New models - Hyundai - Tiburon
First Oz drive: The tempting Tiburon
Hyundai hopes to lift the brand's image with the sporty Tiburon
15 Mar 2002
By JUSTIN LACY
HYUNDAI has come a long way since the early days of trying to break into the Australian market with its cut-priced South Korean line-up and this has never been more evident than with the company's new sports car competitor, the Tiburon.
Although even Hyundai still considers itself a second tier manufacturer behind the Australian, European and mainstream Japanese marques, over the last half decade it has consistently been the top selling brand after Australia's Big Four - Holden, Ford, Toyota and Mitsubishi.
Now it is looking to the Tiburon to be an image car for the brand, one that has traditionally been linked to driveaway pricing and volume selling.
The South Korean marque claims its research shows people view the Tiburon as marking the coming of age of the Hyundai brand.
During unbadged market testing for the sports coupe, people generally guessed it to be a Mazda or Honda and sometimes even a Toyota.
Based on that acceptance of the car's design and styling, Hyundai is hoping it will be able to lift the brand's image with a flow-on effect to the rest of the range.
The Tiburon is the latest model in a new product offensive that stretches back over the past 18 months.
In that time Hyundai has expanded its range from four models to nine, but it does not stop there. A new entry level light car called Getz will arrive around September, followed by facelifts of the Accent and Grandeur ranges before the year is out.
Pricing for the Tiburon sports car, which was announced at last month's Melbourne motor show, starts at $35,880 for the manual 2.0-litre, then $38,380 for the 2.0 Selectronic automatic, $41,880 for the 2.7-litre V6 six-speed manual and $42,880 for the V6 Selectronic auto.
That makes the range topping V6 auto the most expensive model in Hyundai's passenger car line-up, taking over from the Grandeur XG. Only the Terracan Highlander medium four-wheel drive costs more than the Tiburon within Hyundai's complete vehicle range.
The prices also represent an increase of over 30 per cent on the Tiburon's predecessor, the Coupe SX and FX models. It is a substantial change for the South Korean marque to go from having an entry level sports car with a cost advantage to one that is priced much closer to its competitors.
The Tiburon is based on a shortened Elantra platform, just as its RD-series Coupe successor came off Lantra underpinnings.
Two models make up the range, Tiburon and Tiburon V6, which between them offer a choice of two engines and three transmissions, but just one trim level.
The "Beta" series 2.0-litre, four-cylinder engine is the base powerplant for Tiburon after Hyundai decided to drop the 1.8-litre unit used in the now superseded Coupe SX.
The 2.0-litre was previously available in the top-spec Coupe FX, but in Tiburon guise it picks up the raft of engineering changes that occurred with the Elantra upgrade to produce 102kW of power at 4500rpm and 181Nm peak torque, also at 4500rpm.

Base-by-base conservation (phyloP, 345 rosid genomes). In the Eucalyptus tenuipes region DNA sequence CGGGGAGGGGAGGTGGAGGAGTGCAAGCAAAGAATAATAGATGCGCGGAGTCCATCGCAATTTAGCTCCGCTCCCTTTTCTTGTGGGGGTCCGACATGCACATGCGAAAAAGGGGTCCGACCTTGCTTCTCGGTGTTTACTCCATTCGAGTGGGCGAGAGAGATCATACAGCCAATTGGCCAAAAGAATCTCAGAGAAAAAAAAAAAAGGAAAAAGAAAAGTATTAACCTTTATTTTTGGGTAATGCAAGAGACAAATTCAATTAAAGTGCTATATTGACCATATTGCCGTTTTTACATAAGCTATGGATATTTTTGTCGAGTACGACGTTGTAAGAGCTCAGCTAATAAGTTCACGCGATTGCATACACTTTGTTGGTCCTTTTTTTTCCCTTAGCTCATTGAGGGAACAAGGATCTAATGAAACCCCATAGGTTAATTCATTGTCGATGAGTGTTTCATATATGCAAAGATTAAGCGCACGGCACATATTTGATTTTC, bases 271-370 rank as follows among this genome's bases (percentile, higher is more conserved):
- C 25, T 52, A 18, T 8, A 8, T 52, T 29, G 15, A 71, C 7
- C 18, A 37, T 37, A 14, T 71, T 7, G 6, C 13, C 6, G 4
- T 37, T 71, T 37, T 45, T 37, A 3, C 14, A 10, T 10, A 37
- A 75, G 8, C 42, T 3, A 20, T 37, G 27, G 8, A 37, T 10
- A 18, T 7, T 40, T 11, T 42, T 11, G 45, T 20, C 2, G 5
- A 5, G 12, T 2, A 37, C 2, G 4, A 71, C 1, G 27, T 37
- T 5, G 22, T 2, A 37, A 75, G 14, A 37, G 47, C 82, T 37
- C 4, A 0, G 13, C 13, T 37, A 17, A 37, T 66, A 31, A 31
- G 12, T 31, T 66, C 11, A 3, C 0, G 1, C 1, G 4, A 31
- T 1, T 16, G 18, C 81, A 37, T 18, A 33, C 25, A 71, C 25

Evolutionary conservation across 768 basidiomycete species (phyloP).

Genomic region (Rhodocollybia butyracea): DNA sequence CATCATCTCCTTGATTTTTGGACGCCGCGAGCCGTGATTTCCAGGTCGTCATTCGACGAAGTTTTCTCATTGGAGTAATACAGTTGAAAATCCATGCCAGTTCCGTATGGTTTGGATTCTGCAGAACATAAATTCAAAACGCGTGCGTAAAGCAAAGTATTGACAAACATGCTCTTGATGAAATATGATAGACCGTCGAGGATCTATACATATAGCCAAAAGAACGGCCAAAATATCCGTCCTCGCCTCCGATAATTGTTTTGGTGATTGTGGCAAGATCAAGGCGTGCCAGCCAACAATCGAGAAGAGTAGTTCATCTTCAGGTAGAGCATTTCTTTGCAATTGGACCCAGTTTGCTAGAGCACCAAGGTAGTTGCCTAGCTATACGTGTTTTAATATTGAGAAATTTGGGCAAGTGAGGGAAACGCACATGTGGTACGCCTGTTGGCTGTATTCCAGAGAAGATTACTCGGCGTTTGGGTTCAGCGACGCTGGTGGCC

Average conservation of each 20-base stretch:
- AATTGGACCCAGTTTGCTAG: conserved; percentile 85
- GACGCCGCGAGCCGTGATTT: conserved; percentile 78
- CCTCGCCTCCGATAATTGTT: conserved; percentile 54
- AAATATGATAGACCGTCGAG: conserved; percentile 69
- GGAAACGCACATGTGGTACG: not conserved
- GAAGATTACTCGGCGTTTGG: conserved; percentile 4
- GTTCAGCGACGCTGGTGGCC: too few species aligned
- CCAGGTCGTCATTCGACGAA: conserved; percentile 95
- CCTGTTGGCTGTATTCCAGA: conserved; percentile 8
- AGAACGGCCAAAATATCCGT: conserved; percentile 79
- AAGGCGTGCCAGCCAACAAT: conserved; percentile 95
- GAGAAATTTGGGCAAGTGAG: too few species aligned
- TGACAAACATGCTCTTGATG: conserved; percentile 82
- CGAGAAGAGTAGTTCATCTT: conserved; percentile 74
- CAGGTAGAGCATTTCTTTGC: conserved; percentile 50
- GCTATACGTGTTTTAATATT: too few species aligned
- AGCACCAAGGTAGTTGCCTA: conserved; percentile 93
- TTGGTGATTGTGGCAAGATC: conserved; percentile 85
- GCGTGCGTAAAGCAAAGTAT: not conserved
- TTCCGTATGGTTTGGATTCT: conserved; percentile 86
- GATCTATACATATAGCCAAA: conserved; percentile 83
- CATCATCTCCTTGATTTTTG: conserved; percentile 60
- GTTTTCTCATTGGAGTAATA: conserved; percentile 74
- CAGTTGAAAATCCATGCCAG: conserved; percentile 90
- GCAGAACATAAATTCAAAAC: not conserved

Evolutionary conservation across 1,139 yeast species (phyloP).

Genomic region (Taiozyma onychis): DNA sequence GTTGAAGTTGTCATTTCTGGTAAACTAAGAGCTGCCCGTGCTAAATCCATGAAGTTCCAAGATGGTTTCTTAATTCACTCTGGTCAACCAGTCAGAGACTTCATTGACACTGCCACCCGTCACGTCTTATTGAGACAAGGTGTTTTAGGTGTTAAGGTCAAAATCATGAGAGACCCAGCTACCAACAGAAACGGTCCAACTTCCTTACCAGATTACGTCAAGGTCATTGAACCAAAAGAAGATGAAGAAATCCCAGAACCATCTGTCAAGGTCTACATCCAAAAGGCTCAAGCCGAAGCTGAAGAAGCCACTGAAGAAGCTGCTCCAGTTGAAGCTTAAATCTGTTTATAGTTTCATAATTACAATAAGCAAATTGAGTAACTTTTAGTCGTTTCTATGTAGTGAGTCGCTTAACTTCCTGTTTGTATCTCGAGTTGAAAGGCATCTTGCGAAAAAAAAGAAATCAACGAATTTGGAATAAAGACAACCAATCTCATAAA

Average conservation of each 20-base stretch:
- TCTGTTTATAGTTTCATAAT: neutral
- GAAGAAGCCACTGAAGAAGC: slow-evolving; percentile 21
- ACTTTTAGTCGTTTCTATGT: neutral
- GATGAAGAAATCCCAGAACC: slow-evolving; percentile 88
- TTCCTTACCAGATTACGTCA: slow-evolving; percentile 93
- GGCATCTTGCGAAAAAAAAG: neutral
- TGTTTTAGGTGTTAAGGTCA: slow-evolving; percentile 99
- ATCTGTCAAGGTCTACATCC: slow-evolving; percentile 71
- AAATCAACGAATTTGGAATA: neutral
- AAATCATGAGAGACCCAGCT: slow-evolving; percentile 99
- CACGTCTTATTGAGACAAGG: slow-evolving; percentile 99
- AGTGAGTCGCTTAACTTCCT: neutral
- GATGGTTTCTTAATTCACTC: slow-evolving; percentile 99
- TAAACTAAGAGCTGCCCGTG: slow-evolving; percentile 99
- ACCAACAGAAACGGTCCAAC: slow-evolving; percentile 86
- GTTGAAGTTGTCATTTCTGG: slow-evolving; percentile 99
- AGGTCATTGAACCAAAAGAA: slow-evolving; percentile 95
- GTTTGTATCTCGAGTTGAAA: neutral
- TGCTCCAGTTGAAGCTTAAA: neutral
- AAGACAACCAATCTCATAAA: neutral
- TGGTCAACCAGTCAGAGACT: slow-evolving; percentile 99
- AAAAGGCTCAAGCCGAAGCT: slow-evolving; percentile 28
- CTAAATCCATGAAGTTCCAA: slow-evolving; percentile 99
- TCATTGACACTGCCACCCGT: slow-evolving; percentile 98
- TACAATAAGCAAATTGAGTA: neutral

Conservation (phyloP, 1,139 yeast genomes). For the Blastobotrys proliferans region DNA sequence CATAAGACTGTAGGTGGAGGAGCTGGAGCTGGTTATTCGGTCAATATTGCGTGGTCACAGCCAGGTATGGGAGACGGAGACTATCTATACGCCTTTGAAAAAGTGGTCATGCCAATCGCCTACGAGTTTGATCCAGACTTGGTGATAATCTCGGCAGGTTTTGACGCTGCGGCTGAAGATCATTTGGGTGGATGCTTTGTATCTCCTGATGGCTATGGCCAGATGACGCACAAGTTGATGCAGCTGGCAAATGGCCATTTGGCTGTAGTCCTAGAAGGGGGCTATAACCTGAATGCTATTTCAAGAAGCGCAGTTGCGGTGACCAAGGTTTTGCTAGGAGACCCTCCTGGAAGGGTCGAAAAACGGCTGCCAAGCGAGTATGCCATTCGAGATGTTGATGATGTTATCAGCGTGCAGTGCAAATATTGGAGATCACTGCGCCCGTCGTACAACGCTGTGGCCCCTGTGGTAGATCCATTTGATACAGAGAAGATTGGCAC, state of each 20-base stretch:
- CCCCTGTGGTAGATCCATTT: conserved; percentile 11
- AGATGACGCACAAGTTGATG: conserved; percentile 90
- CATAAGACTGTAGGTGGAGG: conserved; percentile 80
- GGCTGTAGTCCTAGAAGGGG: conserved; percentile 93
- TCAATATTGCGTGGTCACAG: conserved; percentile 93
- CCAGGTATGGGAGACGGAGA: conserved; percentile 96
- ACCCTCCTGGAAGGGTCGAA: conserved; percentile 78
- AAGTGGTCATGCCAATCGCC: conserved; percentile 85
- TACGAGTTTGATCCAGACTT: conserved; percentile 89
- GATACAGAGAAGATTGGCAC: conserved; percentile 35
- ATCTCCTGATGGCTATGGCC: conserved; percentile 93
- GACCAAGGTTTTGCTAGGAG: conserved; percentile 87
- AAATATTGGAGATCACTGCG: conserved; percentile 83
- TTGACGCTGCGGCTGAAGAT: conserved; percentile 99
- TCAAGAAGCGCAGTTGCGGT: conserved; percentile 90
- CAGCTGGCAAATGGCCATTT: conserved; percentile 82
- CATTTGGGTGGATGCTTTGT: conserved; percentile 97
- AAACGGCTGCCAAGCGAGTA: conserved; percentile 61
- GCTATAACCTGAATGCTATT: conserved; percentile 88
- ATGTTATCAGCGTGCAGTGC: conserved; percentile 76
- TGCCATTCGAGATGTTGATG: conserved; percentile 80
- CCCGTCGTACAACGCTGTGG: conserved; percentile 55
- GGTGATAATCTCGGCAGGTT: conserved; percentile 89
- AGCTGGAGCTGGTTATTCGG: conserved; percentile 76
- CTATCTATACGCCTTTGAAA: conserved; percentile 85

It is matched to either a five-speed manual or the new four-speed Selectronic sequential automatic transmission.
The "Delta" series 2.7-litre, all-alloy V6 engine in the high-grade Tiburon also finds a home under the bonnet of the Sonata, Santa Fe and Trajet models.
For the Tiburon, it develops 127kW of power at 6000rpm and 245Nm of torque at 4000rpm and is mated to either the Selectronic auto or Hyundai's first six-speed manual transmission, which is manufactured by an outside Japanese supplier and can also be found in Nissan and Toyota products.
The close ratio unit has a 26mm shorter gear lever as well as a 38mm shorter throw than the gearbox in the superseded Coupe, which are figures that also apply to the base Tiburon's five-speed manual transmission.
Hyundai's German Technical Centre was responsible for tuning the Tiburon's all-independent suspension - MacPherson strut at the front and a multi-link set-up at the rear - which is why the car comes specified with Sachs gas dampers on all corners.
Tiburon is bigger in every dimension than the car it replaces, which means kerb mass has also gone up by around 116kg, while changes to the steering have meant less turns lock to lock (2.6) but a larger turning circle (10.8m, up from 10.3m).
Styling is a fresh design, although traces of the previous Coupe can still be seen, while other cues cover the automotive spectrum from Audi TT and Ferrari to Ford's Mustang and Cougar, and even the Nissan Z cars.
Wheels and tyres are the biggest ever fitted to a Hyundai, with the alloy wheels measuring 16-inches on the Tiburon and 17-inches on the V6. Both wheel designs are mounted on low profile tyres, measuring 205/55 and 215/45 respectively.
Standard equipment levels are high with all models featuring dual front airbags, air-conditioning, six-speaker audio system with CD player, electric windows and mirrors, remote central locking with alarm, trip computer, four wheel disc brakes, front foglights and intermittent windscreen wipers.
The V6 model adds ABS with Electronic Brake force Distribution (EBD), cruise control, leather steering wheel and gear knob, and a rear spoiler.
Hyundai expects at-launch sales to be in the order of 100-150 units per month, with an ongoing rate after the initial demand of 50-100 units per month.
The V6 models are expected to account for a higher percentage of Tiburon sales, settling at around 60 per cent of total volume after a 70 per cent initial demand rate.
Tiburon auto $38,380
Tiburon V6 $41,880
Tiburon V6 auto $42,880
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